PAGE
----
Saturday, February 10, 2018


It is unknown where the name QUADRARO originated from. It seems to be connected to one Guadralis who received in 1164 land in the area under license by the monks of St. Alexis
The neighborhood was developed in the early twentieth century with two or three floors houses and an irregular housing
With the development of the nearby Cinecittà the number of the inhabitants increased, many of whom worked in the film studios 
During World War II the neighborhood used to be described hornet's nest by the occupying Nazis, because it was populated by vocal opponents of Nazism and Fascism 
On April 17, 1944 following the RASTRELLAMENTO DEL QUADRARO (Quadraro raid), or Operation Whale, directed by Major Kappler, more than 700 male residents of the neighborhood were taken from their homes and deported to Germany. Only about half came back home in very serious psycho-physical condition 
The Quadraro neighborhood was awarded the gold medal for civil merit
It was built on an area of 35.5 hectares (88 acres) with 3,150 homes built since 1950 by INA Case for about 20,000 residents of low income
“The neighborhood has a large variety of types and at the same time, a remarkable unity, great homogeneity of materials and architectural elements. (...) The star-shaped towers of De Renzi propose the scheme already used in the Valco S. Paolo complex, but the architect in this case gives to his work an even more complex articulation” (Giorgio Muratore)
Recently various walls in the area of the neighborhood known as QUADRARETTO were painted with murals executed by well-known street artists like Ron English (1959), who painted in 2013 a beautiful “Baby Hulk” 
“The oil paintings of Ron English stand out in this pop surrealism genre for the impeccable technique that makes it seem like his works were digitally manipulated. The issues that went hand in hand with the economic development of America, soaked with globalization and environmental issues, militarism and loss of control have been entrusted to the pleasantness of cartoon-characters icons such as Mickey Mouse or the puppet Mac Donald, small clown children or Baby Hulk. No canister spray, but only brushes and shock colors to release the pop soul of a mutant universe” (Eleanora Santonocito -
Built in 1950/56 by a throng of architects:
C. Dall'Olio, L. Favini, M. Pallottini, M. Paniconi, G. Pediconi, F. Barbaliscia, P. Barucci, M. Castellazzi, B. Di Gaddo, P. Morresi, M. Serangeli, P. Marconi, L. Ciarlini, L. Orestano, G. Nicolosi, R. Marino, F. Dinelli, O. Fasolo, G. Fioroni, A. Gatti, R. Landriscina, A. Mainardi, F. Minissi, G. Minnucci, M. Tavanti, R. Venturi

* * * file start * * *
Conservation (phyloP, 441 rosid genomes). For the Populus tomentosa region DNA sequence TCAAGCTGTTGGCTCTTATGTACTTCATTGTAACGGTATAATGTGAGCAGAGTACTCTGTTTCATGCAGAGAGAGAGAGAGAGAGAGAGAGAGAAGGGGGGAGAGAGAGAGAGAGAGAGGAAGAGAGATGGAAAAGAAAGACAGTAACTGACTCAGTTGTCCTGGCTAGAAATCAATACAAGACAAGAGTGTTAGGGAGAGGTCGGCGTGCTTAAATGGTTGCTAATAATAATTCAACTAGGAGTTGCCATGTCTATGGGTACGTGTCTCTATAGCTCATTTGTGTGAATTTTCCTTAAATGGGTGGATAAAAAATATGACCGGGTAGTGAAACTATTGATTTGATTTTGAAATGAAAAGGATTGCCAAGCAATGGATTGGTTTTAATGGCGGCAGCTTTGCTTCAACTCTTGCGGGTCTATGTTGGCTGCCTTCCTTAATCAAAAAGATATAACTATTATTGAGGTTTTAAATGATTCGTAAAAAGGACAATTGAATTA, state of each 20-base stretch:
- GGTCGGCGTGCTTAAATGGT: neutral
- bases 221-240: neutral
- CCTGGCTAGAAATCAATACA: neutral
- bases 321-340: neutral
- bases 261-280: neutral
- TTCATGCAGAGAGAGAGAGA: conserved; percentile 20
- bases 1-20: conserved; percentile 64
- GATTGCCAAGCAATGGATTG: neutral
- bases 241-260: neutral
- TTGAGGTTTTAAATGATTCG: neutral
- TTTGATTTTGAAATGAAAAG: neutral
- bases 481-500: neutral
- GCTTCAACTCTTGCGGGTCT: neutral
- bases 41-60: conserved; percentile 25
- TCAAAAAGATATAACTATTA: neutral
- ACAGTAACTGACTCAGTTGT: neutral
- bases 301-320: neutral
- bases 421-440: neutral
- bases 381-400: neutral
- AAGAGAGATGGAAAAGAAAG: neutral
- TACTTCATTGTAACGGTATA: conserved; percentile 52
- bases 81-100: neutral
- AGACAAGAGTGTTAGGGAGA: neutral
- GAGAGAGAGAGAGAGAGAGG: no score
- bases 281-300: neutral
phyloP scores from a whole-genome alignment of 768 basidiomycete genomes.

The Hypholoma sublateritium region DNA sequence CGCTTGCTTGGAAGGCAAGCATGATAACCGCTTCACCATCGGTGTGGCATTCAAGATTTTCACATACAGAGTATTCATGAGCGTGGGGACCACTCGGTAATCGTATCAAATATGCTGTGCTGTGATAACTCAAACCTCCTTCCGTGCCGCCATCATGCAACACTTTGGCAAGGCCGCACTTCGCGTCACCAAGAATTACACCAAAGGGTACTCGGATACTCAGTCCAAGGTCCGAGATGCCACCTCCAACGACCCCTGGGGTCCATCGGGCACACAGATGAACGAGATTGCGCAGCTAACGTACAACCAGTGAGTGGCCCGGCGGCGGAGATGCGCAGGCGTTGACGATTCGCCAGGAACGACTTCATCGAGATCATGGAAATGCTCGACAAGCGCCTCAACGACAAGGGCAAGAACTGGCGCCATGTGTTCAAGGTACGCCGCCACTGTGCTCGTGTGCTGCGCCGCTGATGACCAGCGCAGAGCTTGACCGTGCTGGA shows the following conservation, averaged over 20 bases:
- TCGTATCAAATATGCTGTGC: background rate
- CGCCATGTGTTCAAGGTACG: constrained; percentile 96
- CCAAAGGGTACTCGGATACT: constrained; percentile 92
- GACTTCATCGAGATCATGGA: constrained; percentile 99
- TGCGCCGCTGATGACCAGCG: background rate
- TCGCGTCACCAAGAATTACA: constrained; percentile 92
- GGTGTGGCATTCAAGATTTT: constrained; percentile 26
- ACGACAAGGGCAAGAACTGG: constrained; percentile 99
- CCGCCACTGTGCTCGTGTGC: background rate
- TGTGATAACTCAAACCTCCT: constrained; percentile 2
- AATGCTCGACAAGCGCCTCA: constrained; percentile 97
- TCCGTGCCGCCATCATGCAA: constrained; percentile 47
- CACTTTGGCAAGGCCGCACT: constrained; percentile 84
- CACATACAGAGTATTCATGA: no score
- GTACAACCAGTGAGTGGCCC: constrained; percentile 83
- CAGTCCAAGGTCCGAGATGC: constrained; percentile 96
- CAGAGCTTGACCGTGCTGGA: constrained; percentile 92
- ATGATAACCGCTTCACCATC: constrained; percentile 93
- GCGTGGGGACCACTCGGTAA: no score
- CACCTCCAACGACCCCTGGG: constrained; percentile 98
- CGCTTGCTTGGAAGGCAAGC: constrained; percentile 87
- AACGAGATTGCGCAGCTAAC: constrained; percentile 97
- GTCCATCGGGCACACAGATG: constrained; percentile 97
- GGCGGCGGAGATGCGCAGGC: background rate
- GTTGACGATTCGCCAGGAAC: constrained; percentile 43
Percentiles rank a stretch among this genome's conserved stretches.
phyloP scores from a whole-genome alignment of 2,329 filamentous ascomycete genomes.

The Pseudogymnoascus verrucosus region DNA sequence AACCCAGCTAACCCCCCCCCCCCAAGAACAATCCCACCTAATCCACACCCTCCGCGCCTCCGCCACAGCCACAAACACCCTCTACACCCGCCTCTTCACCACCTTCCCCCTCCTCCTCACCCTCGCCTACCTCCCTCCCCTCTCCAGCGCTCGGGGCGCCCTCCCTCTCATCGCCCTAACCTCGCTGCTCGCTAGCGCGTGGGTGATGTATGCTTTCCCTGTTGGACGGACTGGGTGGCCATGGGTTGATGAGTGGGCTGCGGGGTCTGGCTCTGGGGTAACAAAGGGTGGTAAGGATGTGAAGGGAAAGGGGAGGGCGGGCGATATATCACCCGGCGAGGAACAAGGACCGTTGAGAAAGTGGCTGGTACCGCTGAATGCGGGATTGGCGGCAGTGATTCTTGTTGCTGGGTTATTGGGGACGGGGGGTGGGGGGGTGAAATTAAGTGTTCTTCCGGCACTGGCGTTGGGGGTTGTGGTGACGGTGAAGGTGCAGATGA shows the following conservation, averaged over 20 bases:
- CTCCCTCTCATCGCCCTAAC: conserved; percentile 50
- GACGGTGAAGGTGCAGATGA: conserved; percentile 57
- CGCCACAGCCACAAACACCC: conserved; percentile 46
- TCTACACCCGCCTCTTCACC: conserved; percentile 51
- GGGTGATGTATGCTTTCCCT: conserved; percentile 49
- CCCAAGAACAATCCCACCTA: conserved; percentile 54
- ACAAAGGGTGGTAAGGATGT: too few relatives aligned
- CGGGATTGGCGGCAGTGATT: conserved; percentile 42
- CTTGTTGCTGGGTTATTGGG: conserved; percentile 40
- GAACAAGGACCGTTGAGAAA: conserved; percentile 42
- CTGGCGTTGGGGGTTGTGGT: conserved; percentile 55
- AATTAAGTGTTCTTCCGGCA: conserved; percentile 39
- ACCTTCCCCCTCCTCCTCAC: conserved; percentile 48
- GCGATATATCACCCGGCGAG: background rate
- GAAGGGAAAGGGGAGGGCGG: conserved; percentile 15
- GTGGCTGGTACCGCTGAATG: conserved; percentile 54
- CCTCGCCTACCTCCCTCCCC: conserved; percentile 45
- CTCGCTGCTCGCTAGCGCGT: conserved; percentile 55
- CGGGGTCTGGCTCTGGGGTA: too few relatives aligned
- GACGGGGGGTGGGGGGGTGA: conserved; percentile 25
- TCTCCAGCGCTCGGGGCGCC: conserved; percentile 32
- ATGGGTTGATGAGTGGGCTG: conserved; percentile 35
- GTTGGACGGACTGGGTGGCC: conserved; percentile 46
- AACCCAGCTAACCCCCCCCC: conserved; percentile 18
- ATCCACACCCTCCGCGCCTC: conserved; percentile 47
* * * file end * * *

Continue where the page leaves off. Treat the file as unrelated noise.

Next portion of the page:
Built in 1950/56 by Mario De Renzi (1897/1967) and Saverio Muratori (1910/73)
Building plans: Lucio Cambellotti, Francesco Fariello (1910), Saverio Muratori, Giuseppe Perugini (1914), Giulio Roisecco, Dante Tassotti and Luigi Vagnetti (1915/80)
HOUSE IN LINE in Largo Spartaco and SQUARE TOWERS in Via Cartagine by Mario De Renzi and Saverio Muratori
HOUSE IN LINE TOWERS in Via Sagunto and STAR TOWERS in Via del Quadraro by Mario De Renzi
“The neighborhood still remains unfinished urbanistically for failure to complete the planned public facilities, the social center, cinema theater and the church (which has been built only as a crypt) so that the main square is an unresolved space” (Patrizia Capolino)
Built in 1950/54 by Adalberto Libera (1903/63) in the area between Via Selinunte and the railway with innovative and original HORIZONTAL HOME UNITS for about 200 large families
“It seems that Libera took inspiration from a trip to Morocco. Impressed by the Kasbah, he was struck by how they would mix private houses with social areas, including shops, meeting places, parks. And he wanted to revive this intuition in the suburban Rome of his time not yet clogged by people, even – in its own way - 'desert.' The result was the beginning of a neighborhood of apartments small and inexensive but not poor. Decent, in fact. Houses were no barracks, public areas were airy and had the same importance of the apartments. The emergence of finding accommodations to thousands of people was left behind for another urgent priority: the quality of life that was important to offer to those people. There is something revolutionary in the project for the INA Case Tuscolana. With the same spirit, later together with Libera, other architects worked and left a mark that goes beyond the construction technique and the art of design.It is a 'human' sign that speaks of community, solidarity and happiness as universal rights” (Ilaria Beltramme -
“Each house has total privacy because, with the exception of the kitchen and the dining room, the rooms overlook exclusively on the inner patio; the patio can thus be used as a real 'outdoor room'; the streets (which are also equipped as areas to hang out) and the central green space create an effective transition from the private to the public sector (...). The architectural solutions are very simple and can reach significant quality in the house with gallery with a refined expressive use of technical-structural solutions” (Piero Ostilio Rossi)

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